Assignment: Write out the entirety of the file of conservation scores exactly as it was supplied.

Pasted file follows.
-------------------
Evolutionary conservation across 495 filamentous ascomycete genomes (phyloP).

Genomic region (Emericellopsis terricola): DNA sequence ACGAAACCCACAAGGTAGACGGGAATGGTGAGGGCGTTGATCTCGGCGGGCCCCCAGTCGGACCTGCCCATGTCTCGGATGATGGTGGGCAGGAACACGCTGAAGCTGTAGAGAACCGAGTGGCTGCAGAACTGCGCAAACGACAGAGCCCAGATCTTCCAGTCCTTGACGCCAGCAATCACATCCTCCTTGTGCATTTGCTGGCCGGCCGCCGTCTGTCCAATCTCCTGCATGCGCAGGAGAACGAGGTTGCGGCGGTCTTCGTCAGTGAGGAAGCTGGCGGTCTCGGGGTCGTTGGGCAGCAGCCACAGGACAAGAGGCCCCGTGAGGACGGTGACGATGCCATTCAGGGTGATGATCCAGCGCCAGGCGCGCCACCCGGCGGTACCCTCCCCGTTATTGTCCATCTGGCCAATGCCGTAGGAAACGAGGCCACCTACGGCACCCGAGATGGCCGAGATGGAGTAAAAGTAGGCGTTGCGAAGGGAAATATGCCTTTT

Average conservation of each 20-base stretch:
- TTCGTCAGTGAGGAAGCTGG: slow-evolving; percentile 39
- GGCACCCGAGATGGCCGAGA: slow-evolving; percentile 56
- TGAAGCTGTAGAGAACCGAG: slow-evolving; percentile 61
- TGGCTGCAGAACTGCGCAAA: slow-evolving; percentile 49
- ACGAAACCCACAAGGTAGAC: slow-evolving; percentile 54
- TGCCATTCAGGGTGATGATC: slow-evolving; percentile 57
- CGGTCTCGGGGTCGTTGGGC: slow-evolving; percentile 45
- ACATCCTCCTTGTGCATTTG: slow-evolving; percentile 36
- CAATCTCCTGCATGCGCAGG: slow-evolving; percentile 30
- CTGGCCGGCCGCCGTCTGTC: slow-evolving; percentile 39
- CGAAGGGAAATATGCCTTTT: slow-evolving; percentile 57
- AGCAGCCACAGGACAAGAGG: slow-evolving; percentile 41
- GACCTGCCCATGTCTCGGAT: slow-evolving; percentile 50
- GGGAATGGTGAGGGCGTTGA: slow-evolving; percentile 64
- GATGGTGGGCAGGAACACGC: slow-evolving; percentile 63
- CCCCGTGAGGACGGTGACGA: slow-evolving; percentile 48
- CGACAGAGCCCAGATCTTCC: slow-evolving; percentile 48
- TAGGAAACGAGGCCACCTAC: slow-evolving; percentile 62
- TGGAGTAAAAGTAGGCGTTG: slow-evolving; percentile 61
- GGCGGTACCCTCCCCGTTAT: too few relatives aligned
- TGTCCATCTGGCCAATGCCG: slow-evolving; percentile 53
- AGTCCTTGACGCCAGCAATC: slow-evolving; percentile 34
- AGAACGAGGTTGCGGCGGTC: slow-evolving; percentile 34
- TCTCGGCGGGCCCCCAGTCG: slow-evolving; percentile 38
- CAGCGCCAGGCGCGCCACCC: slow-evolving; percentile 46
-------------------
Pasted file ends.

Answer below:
Evolutionary conservation across 495 filamentous ascomycete genomes (phyloP).

Genomic region (Emericellopsis terricola): DNA sequence ACGAAACCCACAAGGTAGACGGGAATGGTGAGGGCGTTGATCTCGGCGGGCCCCCAGTCGGACCTGCCCATGTCTCGGATGATGGTGGGCAGGAACACGCTGAAGCTGTAGAGAACCGAGTGGCTGCAGAACTGCGCAAACGACAGAGCCCAGATCTTCCAGTCCTTGACGCCAGCAATCACATCCTCCTTGTGCATTTGCTGGCCGGCCGCCGTCTGTCCAATCTCCTGCATGCGCAGGAGAACGAGGTTGCGGCGGTCTTCGTCAGTGAGGAAGCTGGCGGTCTCGGGGTCGTTGGGCAGCAGCCACAGGACAAGAGGCCCCGTGAGGACGGTGACGATGCCATTCAGGGTGATGATCCAGCGCCAGGCGCGCCACCCGGCGGTACCCTCCCCGTTATTGTCCATCTGGCCAATGCCGTAGGAAACGAGGCCACCTACGGCACCCGAGATGGCCGAGATGGAGTAAAAGTAGGCGTTGCGAAGGGAAATATGCCTTTT

Average conservation of each 20-base stretch:
- TTCGTCAGTGAGGAAGCTGG: slow-evolving; percentile 39
- GGCACCCGAGATGGCCGAGA: slow-evolving; percentile 56
- TGAAGCTGTAGAGAACCGAG: slow-evolving; percentile 61
- TGGCTGCAGAACTGCGCAAA: slow-evolving; percentile 49
- ACGAAACCCACAAGGTAGAC: slow-evolving; percentile 54
- TGCCATTCAGGGTGATGATC: slow-evolving; percentile 57
- CGGTCTCGGGGTCGTTGGGC: slow-evolving; percentile 45
- ACATCCTCCTTGTGCATTTG: slow-evolving; percentile 36
- CAATCTCCTGCATGCGCAGG: slow-evolving; percentile 30
- CTGGCCGGCCGCCGTCTGTC: slow-evolving; percentile 39
- CGAAGGGAAATATGCCTTTT: slow-evolving; percentile 57
- AGCAGCCACAGGACAAGAGG: slow-evolving; percentile 41
- GACCTGCCCATGTCTCGGAT: slow-evolving; percentile 50
- GGGAATGGTGAGGGCGTTGA: slow-evolving; percentile 64
- GATGGTGGGCAGGAACACGC: slow-evolving; percentile 63
- CCCCGTGAGGACGGTGACGA: slow-evolving; percentile 48
- CGACAGAGCCCAGATCTTCC: slow-evolving; percentile 48
- TAGGAAACGAGGCCACCTAC: slow-evolving; percentile 62
- TGGAGTAAAAGTAGGCGTTG: slow-evolving; percentile 61
- GGCGGTACCCTCCCCGTTAT: too few relatives aligned
- TGTCCATCTGGCCAATGCCG: slow-evolving; percentile 53
- AGTCCTTGACGCCAGCAATC: slow-evolving; percentile 34
- AGAACGAGGTTGCGGCGGTC: slow-evolving; percentile 34
- TCTCGGCGGGCCCCCAGTCG: slow-evolving; percentile 38
- CAGCGCCAGGCGCGCCACCC: slow-evolving; percentile 46